13 III. Prohibition 18 th Amendment, 1920. Prohibited manufacture, sale of alcohol Support from farmers, middle class urban, feminists, reformers 107 Million Americans, 1500 agents Al Capone Italian, Jewish, Irish IV. Ku Klux Klan Formed late 1860s. Died out after Reconstruction. New Klan begun in 1915 by William Simmons. Inspired by DW Griffith’s – Birth of a Nation Significant female membership. Focus on Catholics and Jews Racial purity Marcus Garvey

14 V. Immigration Restrictions KKK White Protestants Labor Unions 1924 Johnson-Reed Immigration Act: limited outcry limited entry of foreigners 1920-1921: 1,800,000 immigrants Overwhelming the country Exclusion to 1924 Act: British, German, Scandinavian By 1927 – total numbers 150,000 Exclusion – Mexicans

15 VI. Fundamentalism and Scopes Protestant fundamentalism Bible is God’s word. Every event depicted was true exactly as depicted Rise of fundamentalism 1870s- 1920s. Fundamentalism opposed to science and liberal Protestantism John Scopes TN, 1925 Clarence Darrow - Defense William Jennings Bryan – Prosecution -Bryan as expert on Bible -Test of 1 st Amendment and removal of references to Darwin in texts.

16 IV. Ethnic and Racial Communities I. Europeans Concentrated in NE and Midwest / Urban areas large number semi/un skilled economic hardship Cultural and religious discrimination Attempts to Americanize Growing numbers = increased political clout 1928 – first Catholic nominated for president – Al Smith. ?? What region supported him and why??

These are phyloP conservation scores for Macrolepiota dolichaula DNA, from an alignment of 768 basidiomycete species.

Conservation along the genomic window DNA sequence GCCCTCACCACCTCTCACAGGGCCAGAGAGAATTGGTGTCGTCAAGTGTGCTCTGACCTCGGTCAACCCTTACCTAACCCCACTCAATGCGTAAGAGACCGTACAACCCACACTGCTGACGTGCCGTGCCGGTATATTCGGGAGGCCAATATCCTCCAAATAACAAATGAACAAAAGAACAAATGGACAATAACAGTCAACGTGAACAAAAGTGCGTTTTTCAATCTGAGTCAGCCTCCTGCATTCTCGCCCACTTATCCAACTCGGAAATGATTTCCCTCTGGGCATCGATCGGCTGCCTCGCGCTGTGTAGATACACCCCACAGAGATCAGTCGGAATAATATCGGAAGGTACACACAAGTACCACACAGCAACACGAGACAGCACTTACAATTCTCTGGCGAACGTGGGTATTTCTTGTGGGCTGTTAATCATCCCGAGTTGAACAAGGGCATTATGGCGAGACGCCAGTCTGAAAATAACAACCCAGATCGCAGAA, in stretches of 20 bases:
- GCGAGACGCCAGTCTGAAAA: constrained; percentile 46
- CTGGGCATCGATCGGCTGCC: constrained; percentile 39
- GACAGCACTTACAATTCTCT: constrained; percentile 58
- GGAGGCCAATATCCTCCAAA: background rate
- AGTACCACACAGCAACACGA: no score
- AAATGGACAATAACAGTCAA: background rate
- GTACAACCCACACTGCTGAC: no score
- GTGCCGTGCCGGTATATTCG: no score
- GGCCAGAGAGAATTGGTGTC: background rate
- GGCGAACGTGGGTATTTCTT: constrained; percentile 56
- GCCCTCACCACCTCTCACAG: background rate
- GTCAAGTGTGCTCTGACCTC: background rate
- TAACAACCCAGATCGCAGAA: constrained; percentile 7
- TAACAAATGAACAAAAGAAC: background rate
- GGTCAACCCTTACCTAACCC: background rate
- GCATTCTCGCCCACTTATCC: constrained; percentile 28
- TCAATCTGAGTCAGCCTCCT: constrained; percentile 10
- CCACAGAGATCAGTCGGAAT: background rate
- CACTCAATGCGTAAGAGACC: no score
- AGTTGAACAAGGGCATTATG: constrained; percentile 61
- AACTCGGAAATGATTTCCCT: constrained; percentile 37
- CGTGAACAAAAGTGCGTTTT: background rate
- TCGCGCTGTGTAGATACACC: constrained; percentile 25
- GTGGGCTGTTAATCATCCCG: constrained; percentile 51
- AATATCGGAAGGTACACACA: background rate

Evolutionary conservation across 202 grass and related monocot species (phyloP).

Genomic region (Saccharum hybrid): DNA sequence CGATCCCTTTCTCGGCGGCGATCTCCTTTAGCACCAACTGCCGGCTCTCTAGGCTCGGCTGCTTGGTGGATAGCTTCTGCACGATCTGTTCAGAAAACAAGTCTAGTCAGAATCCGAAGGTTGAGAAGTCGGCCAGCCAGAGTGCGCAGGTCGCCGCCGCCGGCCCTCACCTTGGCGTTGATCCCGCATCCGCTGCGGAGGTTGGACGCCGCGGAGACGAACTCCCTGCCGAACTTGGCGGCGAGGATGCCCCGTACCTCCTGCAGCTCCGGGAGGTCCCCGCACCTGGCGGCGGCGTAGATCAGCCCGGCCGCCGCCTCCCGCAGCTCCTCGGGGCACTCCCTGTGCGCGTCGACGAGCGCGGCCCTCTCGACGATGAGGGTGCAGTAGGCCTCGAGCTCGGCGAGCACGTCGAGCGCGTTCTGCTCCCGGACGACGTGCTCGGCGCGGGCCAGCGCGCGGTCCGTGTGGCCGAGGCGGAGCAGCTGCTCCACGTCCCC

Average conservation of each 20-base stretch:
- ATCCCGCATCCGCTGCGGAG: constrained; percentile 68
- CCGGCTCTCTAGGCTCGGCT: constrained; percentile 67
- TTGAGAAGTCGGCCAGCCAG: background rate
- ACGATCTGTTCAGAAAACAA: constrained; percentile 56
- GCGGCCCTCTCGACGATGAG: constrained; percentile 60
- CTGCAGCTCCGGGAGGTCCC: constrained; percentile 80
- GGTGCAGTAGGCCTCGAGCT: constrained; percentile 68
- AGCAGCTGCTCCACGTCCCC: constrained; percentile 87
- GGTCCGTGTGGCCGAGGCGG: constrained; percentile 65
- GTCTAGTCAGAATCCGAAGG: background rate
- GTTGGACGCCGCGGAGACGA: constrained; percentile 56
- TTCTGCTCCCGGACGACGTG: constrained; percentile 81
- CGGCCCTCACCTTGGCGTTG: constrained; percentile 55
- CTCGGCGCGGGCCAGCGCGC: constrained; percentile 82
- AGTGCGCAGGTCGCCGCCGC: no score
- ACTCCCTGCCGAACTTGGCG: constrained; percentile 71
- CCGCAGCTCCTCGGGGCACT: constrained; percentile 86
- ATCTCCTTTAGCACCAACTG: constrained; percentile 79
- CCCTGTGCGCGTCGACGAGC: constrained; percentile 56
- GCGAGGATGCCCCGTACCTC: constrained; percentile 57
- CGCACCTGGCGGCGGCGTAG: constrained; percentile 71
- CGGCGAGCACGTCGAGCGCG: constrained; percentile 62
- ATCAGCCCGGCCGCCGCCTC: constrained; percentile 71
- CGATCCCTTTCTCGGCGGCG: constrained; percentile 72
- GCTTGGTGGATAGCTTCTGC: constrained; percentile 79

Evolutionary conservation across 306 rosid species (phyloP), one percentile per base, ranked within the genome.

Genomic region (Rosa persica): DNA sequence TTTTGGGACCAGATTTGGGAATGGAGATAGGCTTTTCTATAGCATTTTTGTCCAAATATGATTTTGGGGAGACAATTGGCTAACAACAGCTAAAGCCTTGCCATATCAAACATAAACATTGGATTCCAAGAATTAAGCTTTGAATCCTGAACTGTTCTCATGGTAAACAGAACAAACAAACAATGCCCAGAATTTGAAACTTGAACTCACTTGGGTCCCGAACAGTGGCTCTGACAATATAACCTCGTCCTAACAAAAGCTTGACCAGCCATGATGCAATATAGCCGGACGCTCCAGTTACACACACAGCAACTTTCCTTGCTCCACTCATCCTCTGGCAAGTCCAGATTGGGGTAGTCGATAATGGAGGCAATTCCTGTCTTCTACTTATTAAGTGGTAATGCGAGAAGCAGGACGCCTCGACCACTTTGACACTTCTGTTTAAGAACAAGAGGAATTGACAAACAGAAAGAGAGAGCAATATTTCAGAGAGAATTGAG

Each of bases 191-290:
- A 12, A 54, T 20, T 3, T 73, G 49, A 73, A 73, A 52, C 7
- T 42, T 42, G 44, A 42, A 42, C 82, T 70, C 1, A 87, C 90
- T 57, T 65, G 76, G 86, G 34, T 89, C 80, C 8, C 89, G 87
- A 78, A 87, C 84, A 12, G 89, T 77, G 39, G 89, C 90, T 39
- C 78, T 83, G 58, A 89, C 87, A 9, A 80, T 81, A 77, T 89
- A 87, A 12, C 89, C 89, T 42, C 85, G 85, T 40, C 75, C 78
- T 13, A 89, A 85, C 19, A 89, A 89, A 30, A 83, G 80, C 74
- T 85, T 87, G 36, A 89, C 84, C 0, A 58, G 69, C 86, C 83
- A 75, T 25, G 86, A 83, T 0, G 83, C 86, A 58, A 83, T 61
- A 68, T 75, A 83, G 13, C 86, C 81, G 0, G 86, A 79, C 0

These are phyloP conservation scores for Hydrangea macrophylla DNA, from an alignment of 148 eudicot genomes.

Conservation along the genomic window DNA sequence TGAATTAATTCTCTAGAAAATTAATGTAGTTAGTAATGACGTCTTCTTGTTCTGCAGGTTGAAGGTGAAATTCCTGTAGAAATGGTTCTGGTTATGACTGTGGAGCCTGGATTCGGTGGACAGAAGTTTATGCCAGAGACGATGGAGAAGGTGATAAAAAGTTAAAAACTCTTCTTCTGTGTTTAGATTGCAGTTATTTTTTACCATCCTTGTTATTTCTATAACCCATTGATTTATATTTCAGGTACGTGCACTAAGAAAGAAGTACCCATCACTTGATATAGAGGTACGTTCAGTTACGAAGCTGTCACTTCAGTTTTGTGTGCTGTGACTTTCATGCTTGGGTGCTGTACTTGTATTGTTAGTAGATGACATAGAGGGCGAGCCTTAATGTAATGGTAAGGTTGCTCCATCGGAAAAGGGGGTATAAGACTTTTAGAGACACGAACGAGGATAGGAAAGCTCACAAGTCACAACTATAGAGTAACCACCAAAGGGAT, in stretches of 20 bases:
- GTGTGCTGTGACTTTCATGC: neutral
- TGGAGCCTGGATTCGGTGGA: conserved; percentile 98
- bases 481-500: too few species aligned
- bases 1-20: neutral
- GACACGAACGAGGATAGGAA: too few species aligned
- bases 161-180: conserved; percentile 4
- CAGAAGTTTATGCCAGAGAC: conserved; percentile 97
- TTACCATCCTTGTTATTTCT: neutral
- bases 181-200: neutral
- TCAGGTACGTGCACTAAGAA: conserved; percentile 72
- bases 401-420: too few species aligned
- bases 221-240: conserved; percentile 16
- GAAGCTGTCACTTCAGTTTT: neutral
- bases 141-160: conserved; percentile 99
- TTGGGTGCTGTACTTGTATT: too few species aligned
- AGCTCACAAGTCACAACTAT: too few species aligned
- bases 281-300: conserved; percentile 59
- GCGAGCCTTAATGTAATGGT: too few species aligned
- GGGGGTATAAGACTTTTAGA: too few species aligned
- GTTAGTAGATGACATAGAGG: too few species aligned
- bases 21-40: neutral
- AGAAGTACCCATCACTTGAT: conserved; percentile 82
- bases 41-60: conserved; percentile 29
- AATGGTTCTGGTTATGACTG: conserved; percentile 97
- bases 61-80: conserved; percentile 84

17 II. African-American and Harlem Renaissance Migration continued – cities north jobs New York, Chicago, Detroit Segregation White flight Music / Arts Blues / Ragtime / Jazz Harlem Renaissance

18 1920 – 1930, unprecedented outburst of creative activity Began as a series of literary discussions in the lower Manhattan (Greenwich Village) and upper Manhattan (Harlem) sections of New York City, this African-American cultural movement became known as "The New Negro Movement" and later as the Harlem Renaissance. literary movement + and more than a social revolt against racism. redefined African-American expression One of the factors contributing to the rise of the Harlem Renaissance was the great migration of African-Americans to northern cities (such as New York City, Chicago, and Washington, D.C.) between 1919 and 1926.

19 III. Mexican Community Mexican and Blacks shared similar experiences / treatment 500,000 in 1920 – Agricultural and Construction work Earned less than whites Barred from certain jobs: machine operators or skilled jobs Transient Temporary jobs Locked into hard labor for low wages

20 V. Lost Generation and Disillusioned Intellectuals Poets, authors, artists who left the United States for Europe or Caribbean. -Belief was that average American was anti-intellectual, small minded, materialistic, puritanical. -Mass consumption, consumerism, wealth Critical of social, economic, and racial conditions Effect WWI had on masses – distrust Disenchanted with America – fled. Sought alternatives. Democracy had been eroded by power held by few. Power and wealth threatened democracy (harkens back to Progressive fears – private power overwhelming public authority)

21 Postwar period saw an increase in middle-class wealth and buying power, a significant growth in advertising, new use of leisure time, and an increase in installment buying. Dawes Plan resulted in the reduction of Germany’s war debt. KKK – many females, achieved some degree of political power in some states, their initial focus was on Catholics and Jews, emphasizing traditional morality. Kellogg – Briand Pact: 15 nations outlaw war, settle disputes peacefully.